In 1899, Dean Alvord purchased a 50-acre tract of Brooklyn farmland to develop a new neighborhood, Prospect Park South. He envisioned this community as “rus in urbe,” the country in the city.

Crucial to cultivating this rural atmosphere were the Flatbush Malls, a series of grass medians along Albemarle Road; these were to be communal oases for the neighborhood’s residents. Yet for most of their existence the malls have sat unused, simply becoming eye-pleasing ornamentation for car passengers to glance at while whizzing by.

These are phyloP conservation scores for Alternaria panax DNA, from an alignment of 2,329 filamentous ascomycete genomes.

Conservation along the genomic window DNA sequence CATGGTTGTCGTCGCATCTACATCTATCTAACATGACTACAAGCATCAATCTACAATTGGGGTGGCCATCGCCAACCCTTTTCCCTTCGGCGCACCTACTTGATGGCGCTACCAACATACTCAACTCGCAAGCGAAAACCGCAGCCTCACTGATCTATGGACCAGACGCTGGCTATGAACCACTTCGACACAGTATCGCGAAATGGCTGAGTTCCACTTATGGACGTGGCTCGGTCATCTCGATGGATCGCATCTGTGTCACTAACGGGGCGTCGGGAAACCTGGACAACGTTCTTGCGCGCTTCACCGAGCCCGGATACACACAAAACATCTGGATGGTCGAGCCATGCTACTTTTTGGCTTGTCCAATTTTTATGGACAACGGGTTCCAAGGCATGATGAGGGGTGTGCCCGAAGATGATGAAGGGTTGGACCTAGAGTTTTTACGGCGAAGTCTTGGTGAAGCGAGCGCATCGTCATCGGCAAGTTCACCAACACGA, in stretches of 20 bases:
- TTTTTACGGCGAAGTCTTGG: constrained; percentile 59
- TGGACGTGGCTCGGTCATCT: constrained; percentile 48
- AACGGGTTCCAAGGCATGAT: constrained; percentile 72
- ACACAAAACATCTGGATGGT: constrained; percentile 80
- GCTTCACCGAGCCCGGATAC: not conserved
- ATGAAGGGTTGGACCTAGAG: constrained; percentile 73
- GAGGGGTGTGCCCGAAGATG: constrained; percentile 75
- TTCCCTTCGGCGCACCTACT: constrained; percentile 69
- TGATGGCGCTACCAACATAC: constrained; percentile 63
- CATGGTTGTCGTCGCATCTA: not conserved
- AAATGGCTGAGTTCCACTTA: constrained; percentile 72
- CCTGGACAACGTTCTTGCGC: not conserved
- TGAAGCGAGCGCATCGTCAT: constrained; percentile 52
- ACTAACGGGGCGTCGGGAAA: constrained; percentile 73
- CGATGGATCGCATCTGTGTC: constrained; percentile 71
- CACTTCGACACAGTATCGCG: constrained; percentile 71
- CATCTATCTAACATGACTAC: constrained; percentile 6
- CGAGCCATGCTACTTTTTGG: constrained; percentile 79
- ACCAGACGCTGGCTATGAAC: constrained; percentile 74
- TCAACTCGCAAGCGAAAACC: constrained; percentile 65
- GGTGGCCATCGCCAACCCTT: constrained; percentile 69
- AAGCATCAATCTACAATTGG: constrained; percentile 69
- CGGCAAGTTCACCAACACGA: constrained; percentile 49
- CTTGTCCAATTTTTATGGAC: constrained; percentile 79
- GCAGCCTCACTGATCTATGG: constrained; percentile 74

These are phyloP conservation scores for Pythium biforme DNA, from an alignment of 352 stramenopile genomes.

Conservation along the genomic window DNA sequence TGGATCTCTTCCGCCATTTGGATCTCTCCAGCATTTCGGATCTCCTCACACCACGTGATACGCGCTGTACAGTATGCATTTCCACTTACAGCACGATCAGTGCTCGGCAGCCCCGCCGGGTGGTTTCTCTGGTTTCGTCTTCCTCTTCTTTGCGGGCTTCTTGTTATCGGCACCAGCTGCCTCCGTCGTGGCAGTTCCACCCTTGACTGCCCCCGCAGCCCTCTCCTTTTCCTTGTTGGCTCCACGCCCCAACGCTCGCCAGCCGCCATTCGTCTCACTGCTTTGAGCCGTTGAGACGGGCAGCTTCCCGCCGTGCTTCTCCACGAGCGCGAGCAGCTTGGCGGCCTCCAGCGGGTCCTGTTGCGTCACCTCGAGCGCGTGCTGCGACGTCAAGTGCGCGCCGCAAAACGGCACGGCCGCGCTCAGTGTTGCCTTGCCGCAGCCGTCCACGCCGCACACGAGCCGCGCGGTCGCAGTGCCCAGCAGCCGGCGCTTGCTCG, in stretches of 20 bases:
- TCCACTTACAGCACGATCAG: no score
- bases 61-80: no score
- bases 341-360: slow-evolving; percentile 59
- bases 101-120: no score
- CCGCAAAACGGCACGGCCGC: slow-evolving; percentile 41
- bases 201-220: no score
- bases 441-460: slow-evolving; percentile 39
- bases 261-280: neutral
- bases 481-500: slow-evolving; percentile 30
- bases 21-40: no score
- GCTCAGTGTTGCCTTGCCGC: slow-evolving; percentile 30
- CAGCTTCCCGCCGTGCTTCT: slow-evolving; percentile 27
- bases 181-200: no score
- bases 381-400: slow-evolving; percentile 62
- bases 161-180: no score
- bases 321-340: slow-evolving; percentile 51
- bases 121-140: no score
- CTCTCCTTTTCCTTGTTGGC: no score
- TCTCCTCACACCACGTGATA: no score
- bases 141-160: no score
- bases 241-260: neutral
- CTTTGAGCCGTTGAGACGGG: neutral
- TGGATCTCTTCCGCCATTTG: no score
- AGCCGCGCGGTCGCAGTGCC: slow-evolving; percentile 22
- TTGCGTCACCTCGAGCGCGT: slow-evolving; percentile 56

A group of picnickers gathered at the Flatbush Malls. Photos: Caleb Miller/Brooklyn Eagle In 1899, Dean Alvord purchased a 50-acre tract of Brooklyn farmland to develop a new neighborhood, Prospect Park South. He envisioned this community as “rus in urbe,” the country in the city. Crucial to cultivating this […]

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